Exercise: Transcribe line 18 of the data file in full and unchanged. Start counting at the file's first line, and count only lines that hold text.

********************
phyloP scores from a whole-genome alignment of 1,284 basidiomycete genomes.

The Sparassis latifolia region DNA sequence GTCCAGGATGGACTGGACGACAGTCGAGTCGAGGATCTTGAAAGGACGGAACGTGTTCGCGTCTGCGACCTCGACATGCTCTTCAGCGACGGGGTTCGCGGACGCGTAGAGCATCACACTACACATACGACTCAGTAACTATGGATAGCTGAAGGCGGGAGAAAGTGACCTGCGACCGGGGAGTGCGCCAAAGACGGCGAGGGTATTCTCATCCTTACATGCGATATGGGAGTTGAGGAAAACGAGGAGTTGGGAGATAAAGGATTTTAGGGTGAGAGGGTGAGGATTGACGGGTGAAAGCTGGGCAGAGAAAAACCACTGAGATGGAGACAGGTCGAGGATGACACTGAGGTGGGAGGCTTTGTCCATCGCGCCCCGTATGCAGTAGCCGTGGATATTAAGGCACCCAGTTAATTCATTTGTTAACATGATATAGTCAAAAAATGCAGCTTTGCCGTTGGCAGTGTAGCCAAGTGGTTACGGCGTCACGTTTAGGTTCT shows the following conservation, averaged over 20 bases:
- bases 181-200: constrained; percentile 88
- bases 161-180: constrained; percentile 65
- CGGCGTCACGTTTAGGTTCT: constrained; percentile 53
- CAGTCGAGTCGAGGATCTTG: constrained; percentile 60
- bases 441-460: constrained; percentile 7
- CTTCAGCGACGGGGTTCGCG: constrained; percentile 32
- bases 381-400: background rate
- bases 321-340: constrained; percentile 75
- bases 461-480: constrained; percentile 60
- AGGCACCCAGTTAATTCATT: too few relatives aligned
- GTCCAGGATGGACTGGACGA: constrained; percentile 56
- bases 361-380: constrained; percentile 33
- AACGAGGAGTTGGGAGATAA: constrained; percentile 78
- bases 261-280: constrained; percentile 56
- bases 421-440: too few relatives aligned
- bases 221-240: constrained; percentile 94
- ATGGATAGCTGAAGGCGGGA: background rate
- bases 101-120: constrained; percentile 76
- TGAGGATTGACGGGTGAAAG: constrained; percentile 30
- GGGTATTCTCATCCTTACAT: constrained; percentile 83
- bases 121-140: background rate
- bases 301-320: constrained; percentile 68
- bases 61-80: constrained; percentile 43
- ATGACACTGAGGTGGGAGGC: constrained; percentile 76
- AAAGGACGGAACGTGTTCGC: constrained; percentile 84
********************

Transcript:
- bases 221-240: constrained; percentile 94